Residents living near cryptocurrency business complain about noise

Robert Jordan and other residents in the area of Stahlheber Road and Northwest Washington Boulevard  have complained about what they say is a noisy business operating nearby on property owned by the city of Hamilton. NICK GRAHAM / STAFF

Credit: Nick Graham

caption arrowCaption
Robert Jordan and other residents in the area of Stahlheber Road and Northwest Washington Boulevard have complained about what they say is a noisy business operating nearby on property owned by the city of Hamilton. NICK GRAHAM / STAFF

Credit: Nick Graham

Credit: Nick Graham

Fans to cool computers at issue for those who live nearby

HAMILTON — Two residents complained in July to Hamilton’s planning commission about loud noise that comes from a cryptocurrency company operating on city-owned property near the intersection of Stahlheber Road and Carlisle Avenue.

At that July 15 meeting, they were assured new zoning regulations would prevent that company from returning without first going through a zoning process, and all people who own property within 500 feet would be informed about it.

The company is back, but Robert Jordan, who lives nearby on Stahlheber Road, said he never received advance notice that would happen, or the chance to argue against it.

The city in September signed a new lease agreement with the company, allowing it to return to the city-owned property, which has an electric substation on it.

So far, since their return in recent weeks, the three trailers operated by WT Data Mining and Science Corp., also known as Wise & Trust Data Centers and Infrastructure, haven’t been as loud as they were before, but Jordan fears that’s because the air-conditioning fans don’t have to operate as much during the colder weather to cool the company’s computers.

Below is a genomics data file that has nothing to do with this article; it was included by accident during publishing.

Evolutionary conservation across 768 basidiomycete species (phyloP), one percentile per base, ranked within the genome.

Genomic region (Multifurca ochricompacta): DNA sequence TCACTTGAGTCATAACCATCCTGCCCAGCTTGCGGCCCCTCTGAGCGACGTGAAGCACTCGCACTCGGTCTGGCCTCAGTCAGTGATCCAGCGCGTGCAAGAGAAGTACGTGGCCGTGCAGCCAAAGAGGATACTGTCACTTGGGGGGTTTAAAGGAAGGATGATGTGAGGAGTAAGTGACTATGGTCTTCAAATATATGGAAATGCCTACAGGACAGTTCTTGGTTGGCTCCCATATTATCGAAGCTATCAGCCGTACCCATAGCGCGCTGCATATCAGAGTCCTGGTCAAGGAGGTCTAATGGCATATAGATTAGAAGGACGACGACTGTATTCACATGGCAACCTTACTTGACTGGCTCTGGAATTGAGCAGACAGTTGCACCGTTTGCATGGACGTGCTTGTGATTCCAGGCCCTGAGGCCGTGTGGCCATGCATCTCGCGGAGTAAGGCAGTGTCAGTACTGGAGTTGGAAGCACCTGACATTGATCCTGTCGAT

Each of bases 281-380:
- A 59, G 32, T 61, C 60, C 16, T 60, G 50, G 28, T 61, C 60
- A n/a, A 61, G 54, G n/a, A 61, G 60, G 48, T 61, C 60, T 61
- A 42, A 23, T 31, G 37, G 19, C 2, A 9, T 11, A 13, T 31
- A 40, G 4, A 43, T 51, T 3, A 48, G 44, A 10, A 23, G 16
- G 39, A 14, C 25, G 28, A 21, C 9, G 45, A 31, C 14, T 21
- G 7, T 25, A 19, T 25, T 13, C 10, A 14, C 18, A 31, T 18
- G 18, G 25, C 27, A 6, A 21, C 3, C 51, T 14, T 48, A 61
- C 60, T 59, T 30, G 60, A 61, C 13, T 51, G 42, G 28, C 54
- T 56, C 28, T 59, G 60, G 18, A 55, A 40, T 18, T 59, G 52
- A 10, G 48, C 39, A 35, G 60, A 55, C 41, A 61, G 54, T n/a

The company did not respond to a Journal-News request for comment.

On Thursday, the sounds reaching Jordan’s property from three Wise & Trust trailers were not significant.

“It’s not bad right now, it really isn’t,” Jordan said in an interview. “Because those fans are not running. They’re running, but they’re barely moving — just enough to move the air to cool them things. That’s it.”

But when the weather is hot, “I couldn’t sit on my back deck and have a conversation with someone,” he said. “It was roaring so loud that you just couldn’t really have a good conversation. It was always, ‘What’d you say? What’d you say?’”

“It’s a sound that never stops. It’s 24/7,” he said.